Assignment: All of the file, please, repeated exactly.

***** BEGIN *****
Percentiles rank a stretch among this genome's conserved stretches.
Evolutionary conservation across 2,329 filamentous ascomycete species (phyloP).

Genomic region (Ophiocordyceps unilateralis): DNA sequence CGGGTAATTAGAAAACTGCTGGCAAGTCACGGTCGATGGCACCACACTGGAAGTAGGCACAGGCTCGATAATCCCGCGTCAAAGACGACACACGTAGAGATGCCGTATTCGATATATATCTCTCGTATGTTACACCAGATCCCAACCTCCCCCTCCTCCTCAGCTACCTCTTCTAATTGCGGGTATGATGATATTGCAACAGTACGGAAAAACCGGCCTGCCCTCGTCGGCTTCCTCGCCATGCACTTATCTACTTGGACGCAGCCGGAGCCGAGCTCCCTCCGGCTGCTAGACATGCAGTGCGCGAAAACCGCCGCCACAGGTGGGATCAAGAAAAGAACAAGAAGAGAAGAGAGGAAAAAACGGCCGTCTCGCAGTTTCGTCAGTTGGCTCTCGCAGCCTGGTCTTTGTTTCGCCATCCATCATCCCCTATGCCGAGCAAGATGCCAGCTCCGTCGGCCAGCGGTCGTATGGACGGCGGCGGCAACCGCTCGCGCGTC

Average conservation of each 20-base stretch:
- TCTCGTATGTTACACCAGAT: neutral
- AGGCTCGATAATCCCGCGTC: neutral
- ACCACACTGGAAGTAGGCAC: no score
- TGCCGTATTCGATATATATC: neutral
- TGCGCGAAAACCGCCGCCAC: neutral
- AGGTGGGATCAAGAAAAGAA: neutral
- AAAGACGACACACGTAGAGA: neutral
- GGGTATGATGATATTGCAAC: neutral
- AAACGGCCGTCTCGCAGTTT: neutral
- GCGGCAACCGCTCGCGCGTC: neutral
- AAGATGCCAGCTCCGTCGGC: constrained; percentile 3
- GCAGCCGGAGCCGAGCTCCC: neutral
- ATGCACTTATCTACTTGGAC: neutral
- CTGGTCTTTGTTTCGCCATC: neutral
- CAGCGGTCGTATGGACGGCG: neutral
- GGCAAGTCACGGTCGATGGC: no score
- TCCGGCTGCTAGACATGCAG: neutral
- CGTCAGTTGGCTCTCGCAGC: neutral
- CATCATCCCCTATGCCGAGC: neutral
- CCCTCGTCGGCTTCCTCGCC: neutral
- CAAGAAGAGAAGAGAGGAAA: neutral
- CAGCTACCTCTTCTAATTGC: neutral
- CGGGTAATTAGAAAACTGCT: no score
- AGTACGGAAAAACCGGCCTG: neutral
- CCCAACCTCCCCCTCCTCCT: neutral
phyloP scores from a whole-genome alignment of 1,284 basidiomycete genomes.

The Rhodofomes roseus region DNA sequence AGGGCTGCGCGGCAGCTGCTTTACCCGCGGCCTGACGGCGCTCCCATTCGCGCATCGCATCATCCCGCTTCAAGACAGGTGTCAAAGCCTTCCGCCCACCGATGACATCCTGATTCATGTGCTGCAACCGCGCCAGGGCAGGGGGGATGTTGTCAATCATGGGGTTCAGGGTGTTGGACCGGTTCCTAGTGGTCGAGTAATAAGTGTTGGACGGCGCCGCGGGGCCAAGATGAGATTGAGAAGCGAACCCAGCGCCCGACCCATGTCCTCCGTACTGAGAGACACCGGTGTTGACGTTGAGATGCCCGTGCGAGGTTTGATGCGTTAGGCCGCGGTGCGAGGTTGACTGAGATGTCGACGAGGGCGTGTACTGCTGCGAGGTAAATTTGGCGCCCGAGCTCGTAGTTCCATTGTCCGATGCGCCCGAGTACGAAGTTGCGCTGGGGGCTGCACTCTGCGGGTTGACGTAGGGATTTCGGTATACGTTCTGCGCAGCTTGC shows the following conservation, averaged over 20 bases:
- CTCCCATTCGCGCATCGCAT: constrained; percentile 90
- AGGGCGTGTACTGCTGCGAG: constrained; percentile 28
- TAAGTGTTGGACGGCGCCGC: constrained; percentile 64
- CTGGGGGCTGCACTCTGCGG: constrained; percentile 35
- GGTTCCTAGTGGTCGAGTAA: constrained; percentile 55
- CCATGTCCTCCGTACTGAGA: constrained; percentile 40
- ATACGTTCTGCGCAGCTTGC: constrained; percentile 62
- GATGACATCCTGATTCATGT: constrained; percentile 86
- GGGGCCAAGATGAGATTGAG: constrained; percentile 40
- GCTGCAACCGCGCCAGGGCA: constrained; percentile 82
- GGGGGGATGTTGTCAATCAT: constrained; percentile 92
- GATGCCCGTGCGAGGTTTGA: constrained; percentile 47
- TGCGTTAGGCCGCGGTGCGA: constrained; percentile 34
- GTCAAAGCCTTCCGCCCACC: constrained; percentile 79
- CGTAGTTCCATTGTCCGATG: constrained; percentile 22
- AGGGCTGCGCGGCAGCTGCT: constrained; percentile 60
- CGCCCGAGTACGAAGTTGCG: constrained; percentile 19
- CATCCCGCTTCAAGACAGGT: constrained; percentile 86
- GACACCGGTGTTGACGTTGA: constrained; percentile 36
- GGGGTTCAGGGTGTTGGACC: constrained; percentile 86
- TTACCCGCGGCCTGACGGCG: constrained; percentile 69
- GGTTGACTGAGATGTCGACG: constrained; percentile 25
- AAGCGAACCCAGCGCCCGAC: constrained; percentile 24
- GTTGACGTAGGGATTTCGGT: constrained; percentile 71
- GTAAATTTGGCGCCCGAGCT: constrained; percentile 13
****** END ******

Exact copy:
Percentiles rank a stretch among this genome's conserved stretches.
Evolutionary conservation across 2,329 filamentous ascomycete species (phyloP).

Genomic region (Ophiocordyceps unilateralis): DNA sequence CGGGTAATTAGAAAACTGCTGGCAAGTCACGGTCGATGGCACCACACTGGAAGTAGGCACAGGCTCGATAATCCCGCGTCAAAGACGACACACGTAGAGATGCCGTATTCGATATATATCTCTCGTATGTTACACCAGATCCCAACCTCCCCCTCCTCCTCAGCTACCTCTTCTAATTGCGGGTATGATGATATTGCAACAGTACGGAAAAACCGGCCTGCCCTCGTCGGCTTCCTCGCCATGCACTTATCTACTTGGACGCAGCCGGAGCCGAGCTCCCTCCGGCTGCTAGACATGCAGTGCGCGAAAACCGCCGCCACAGGTGGGATCAAGAAAAGAACAAGAAGAGAAGAGAGGAAAAAACGGCCGTCTCGCAGTTTCGTCAGTTGGCTCTCGCAGCCTGGTCTTTGTTTCGCCATCCATCATCCCCTATGCCGAGCAAGATGCCAGCTCCGTCGGCCAGCGGTCGTATGGACGGCGGCGGCAACCGCTCGCGCGTC

Average conservation of each 20-base stretch:
- TCTCGTATGTTACACCAGAT: neutral
- AGGCTCGATAATCCCGCGTC: neutral
- ACCACACTGGAAGTAGGCAC: no score
- TGCCGTATTCGATATATATC: neutral
- TGCGCGAAAACCGCCGCCAC: neutral
- AGGTGGGATCAAGAAAAGAA: neutral
- AAAGACGACACACGTAGAGA: neutral
- GGGTATGATGATATTGCAAC: neutral
- AAACGGCCGTCTCGCAGTTT: neutral
- GCGGCAACCGCTCGCGCGTC: neutral
- AAGATGCCAGCTCCGTCGGC: constrained; percentile 3
- GCAGCCGGAGCCGAGCTCCC: neutral
- ATGCACTTATCTACTTGGAC: neutral
- CTGGTCTTTGTTTCGCCATC: neutral
- CAGCGGTCGTATGGACGGCG: neutral
- GGCAAGTCACGGTCGATGGC: no score
- TCCGGCTGCTAGACATGCAG: neutral
- CGTCAGTTGGCTCTCGCAGC: neutral
- CATCATCCCCTATGCCGAGC: neutral
- CCCTCGTCGGCTTCCTCGCC: neutral
- CAAGAAGAGAAGAGAGGAAA: neutral
- CAGCTACCTCTTCTAATTGC: neutral
- CGGGTAATTAGAAAACTGCT: no score
- AGTACGGAAAAACCGGCCTG: neutral
- CCCAACCTCCCCCTCCTCCT: neutral
phyloP scores from a whole-genome alignment of 1,284 basidiomycete genomes.

The Rhodofomes roseus region DNA sequence AGGGCTGCGCGGCAGCTGCTTTACCCGCGGCCTGACGGCGCTCCCATTCGCGCATCGCATCATCCCGCTTCAAGACAGGTGTCAAAGCCTTCCGCCCACCGATGACATCCTGATTCATGTGCTGCAACCGCGCCAGGGCAGGGGGGATGTTGTCAATCATGGGGTTCAGGGTGTTGGACCGGTTCCTAGTGGTCGAGTAATAAGTGTTGGACGGCGCCGCGGGGCCAAGATGAGATTGAGAAGCGAACCCAGCGCCCGACCCATGTCCTCCGTACTGAGAGACACCGGTGTTGACGTTGAGATGCCCGTGCGAGGTTTGATGCGTTAGGCCGCGGTGCGAGGTTGACTGAGATGTCGACGAGGGCGTGTACTGCTGCGAGGTAAATTTGGCGCCCGAGCTCGTAGTTCCATTGTCCGATGCGCCCGAGTACGAAGTTGCGCTGGGGGCTGCACTCTGCGGGTTGACGTAGGGATTTCGGTATACGTTCTGCGCAGCTTGC shows the following conservation, averaged over 20 bases:
- CTCCCATTCGCGCATCGCAT: constrained; percentile 90
- AGGGCGTGTACTGCTGCGAG: constrained; percentile 28
- TAAGTGTTGGACGGCGCCGC: constrained; percentile 64
- CTGGGGGCTGCACTCTGCGG: constrained; percentile 35
- GGTTCCTAGTGGTCGAGTAA: constrained; percentile 55
- CCATGTCCTCCGTACTGAGA: constrained; percentile 40
- ATACGTTCTGCGCAGCTTGC: constrained; percentile 62
- GATGACATCCTGATTCATGT: constrained; percentile 86
- GGGGCCAAGATGAGATTGAG: constrained; percentile 40
- GCTGCAACCGCGCCAGGGCA: constrained; percentile 82
- GGGGGGATGTTGTCAATCAT: constrained; percentile 92
- GATGCCCGTGCGAGGTTTGA: constrained; percentile 47
- TGCGTTAGGCCGCGGTGCGA: constrained; percentile 34
- GTCAAAGCCTTCCGCCCACC: constrained; percentile 79
- CGTAGTTCCATTGTCCGATG: constrained; percentile 22
- AGGGCTGCGCGGCAGCTGCT: constrained; percentile 60
- CGCCCGAGTACGAAGTTGCG: constrained; percentile 19
- CATCCCGCTTCAAGACAGGT: constrained; percentile 86
- GACACCGGTGTTGACGTTGA: constrained; percentile 36
- GGGGTTCAGGGTGTTGGACC: constrained; percentile 86
- TTACCCGCGGCCTGACGGCG: constrained; percentile 69
- GGTTGACTGAGATGTCGACG: constrained; percentile 25
- AAGCGAACCCAGCGCCCGAC: constrained; percentile 24
- GTTGACGTAGGGATTTCGGT: constrained; percentile 71
- GTAAATTTGGCGCCCGAGCT: constrained; percentile 13